When Moula co-founder Aris Allegos heard American competitor OnDeck had chosen Australia as one of the targets for its international expansion, he felt like he’d been punched in the stomach.
It’s the moment many startup founders dread: a large well-funded competitor launching in the same market. OnDeck is certainly that. The US online lending portal raised over $US1 billion in its initial public offering late last year.
“Your initial reaction is boom, someone’s just punched you in the guts, or called my baby ugly or what have you,” Allegos says.
“That’s the moment of despair. But you’ve got your team around you and you go, well (a) it’s a big enough market, and (b) it helps differentiate us and the path we’re going down.
“And you just get on with it. But boy it’s a roller coaster.”
Like OnDeck, Moula offers loans targeted to small businesses that are quickly approved and get cash in the hands of business owners within one business day.
Moula doesn’t have the international ambitions of its larger competitor. Allegos says the limited access to credit data in the Australian small business lending space makes it difficult to apply elsewhere, and believes it’s a problem OnDeck will need to wrestle with. He says in the United States and the United Kingdom there’s a lot of sharing of credit histories, which is not the case in Australia.
“Come to Australia and the majors keep the data inside their respective banks,” he says.
“Positive credit reporting with respect to small business in Australia is effectively non-existent. For us, we thought we need to build that platform in Australia, specifically for Australian businesses.
“We will focus entirely on the $12 billion of annual lending that goes into that sub $100,000 space (in Australia).”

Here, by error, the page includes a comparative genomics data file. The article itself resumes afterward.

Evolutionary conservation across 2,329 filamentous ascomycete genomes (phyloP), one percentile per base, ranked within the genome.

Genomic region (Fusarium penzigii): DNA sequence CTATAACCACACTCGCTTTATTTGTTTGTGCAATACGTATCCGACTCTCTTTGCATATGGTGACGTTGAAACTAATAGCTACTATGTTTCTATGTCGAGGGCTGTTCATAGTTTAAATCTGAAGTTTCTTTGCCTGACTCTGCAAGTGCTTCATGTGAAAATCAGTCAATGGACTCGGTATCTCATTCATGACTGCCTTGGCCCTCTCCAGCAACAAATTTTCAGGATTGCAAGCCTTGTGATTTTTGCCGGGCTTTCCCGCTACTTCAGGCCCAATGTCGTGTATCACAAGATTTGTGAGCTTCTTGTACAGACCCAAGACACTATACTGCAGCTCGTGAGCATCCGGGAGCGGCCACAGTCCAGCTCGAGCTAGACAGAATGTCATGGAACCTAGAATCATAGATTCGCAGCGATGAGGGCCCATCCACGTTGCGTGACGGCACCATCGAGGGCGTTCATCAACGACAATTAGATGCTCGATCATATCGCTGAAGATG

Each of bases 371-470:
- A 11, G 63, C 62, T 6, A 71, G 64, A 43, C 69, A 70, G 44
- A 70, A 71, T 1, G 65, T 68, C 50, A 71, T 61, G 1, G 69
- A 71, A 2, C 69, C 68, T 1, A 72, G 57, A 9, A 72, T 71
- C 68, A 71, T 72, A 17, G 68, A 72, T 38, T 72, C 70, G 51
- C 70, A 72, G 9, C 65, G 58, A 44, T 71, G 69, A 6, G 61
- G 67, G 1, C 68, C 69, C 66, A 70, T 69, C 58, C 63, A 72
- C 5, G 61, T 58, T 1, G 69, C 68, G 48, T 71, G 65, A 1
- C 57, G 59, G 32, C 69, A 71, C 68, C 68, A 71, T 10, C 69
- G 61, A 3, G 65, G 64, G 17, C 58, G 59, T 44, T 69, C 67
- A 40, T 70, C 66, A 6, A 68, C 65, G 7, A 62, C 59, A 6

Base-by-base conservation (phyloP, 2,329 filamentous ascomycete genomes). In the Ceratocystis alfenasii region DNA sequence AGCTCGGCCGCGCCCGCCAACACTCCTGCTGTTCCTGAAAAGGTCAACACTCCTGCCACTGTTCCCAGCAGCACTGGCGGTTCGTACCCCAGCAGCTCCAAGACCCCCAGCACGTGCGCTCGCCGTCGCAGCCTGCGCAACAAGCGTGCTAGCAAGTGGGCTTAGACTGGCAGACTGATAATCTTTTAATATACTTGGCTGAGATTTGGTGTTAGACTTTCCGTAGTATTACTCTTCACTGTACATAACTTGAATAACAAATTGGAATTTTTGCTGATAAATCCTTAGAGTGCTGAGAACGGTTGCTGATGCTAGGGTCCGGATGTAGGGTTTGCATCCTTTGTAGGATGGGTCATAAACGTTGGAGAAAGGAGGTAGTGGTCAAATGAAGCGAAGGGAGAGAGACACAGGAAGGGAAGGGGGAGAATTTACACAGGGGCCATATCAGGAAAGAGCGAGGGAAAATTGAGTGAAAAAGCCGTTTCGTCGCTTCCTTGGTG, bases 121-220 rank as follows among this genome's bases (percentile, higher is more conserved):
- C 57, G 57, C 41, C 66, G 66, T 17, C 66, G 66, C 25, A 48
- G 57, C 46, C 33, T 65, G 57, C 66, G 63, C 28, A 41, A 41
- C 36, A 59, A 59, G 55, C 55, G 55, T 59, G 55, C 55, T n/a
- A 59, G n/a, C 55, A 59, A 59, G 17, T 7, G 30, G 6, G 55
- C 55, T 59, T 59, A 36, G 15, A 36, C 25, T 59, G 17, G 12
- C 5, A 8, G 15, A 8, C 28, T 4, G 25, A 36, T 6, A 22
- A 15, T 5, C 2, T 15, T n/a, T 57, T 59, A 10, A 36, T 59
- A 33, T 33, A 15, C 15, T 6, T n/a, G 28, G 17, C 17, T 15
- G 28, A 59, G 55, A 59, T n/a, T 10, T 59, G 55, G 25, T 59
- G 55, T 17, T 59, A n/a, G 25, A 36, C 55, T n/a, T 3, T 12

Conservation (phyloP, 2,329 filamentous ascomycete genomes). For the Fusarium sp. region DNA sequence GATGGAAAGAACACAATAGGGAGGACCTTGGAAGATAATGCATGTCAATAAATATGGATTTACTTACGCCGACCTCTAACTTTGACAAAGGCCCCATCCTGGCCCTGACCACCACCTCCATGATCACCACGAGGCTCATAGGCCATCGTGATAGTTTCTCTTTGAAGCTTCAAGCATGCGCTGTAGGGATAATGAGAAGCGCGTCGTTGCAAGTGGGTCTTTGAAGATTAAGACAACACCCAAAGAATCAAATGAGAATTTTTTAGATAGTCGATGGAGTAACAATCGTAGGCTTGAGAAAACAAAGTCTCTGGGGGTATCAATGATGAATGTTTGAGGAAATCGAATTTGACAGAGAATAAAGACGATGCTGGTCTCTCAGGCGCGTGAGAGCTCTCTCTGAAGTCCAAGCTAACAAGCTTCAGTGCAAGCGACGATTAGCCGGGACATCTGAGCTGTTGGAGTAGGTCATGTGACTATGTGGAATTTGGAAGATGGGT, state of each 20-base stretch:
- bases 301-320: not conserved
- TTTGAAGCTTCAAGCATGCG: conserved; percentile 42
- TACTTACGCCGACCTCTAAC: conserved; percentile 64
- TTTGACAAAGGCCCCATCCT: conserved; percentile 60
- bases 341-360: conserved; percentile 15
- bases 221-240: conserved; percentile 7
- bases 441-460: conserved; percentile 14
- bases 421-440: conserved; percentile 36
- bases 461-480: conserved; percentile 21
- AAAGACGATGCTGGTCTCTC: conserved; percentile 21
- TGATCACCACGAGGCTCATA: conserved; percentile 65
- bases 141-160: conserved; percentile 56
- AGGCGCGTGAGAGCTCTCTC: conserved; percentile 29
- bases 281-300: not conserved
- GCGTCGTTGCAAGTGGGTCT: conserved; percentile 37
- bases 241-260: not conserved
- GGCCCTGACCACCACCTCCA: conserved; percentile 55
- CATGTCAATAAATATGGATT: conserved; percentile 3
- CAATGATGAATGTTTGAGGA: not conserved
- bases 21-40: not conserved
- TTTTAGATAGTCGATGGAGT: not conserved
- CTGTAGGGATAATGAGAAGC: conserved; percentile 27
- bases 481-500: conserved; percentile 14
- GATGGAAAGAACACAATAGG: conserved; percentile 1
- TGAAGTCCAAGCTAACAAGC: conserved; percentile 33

Since launching in May last year, Moula has been growing steadily. In its first few weeks it was doing a loan a week, with the average loan size being about $10,000. Currently it’s doing $200,000 worth of loans a week and the average loan size has grown to $30,000.
OnDeck’s gross revenue for the quarter ended March 31 was $US56.5 million, up 98% from the previous period. Since being founded in 2007, it has loaned more than $2 billion to business across the US and Canada.
Up until last month Moula’s funding platform was only available to eBay stores, but now the startup has expanded to offer its service to bricks-and-mortar retailers. That’s because integration with over 50 banks in Australia gives Moula access to the financial information needed to complete the process it uses to assess borrowers.
“Small business lending is evolving and the integration of new data sources means that we continue to disrupt the traditional lending model,” Allegos says.
“In the past, SMEs have felt the pinch as lenders tighten their belts. Businesses now have the opportunity to access funding in real time, knocking down previous barriers to business growth.”
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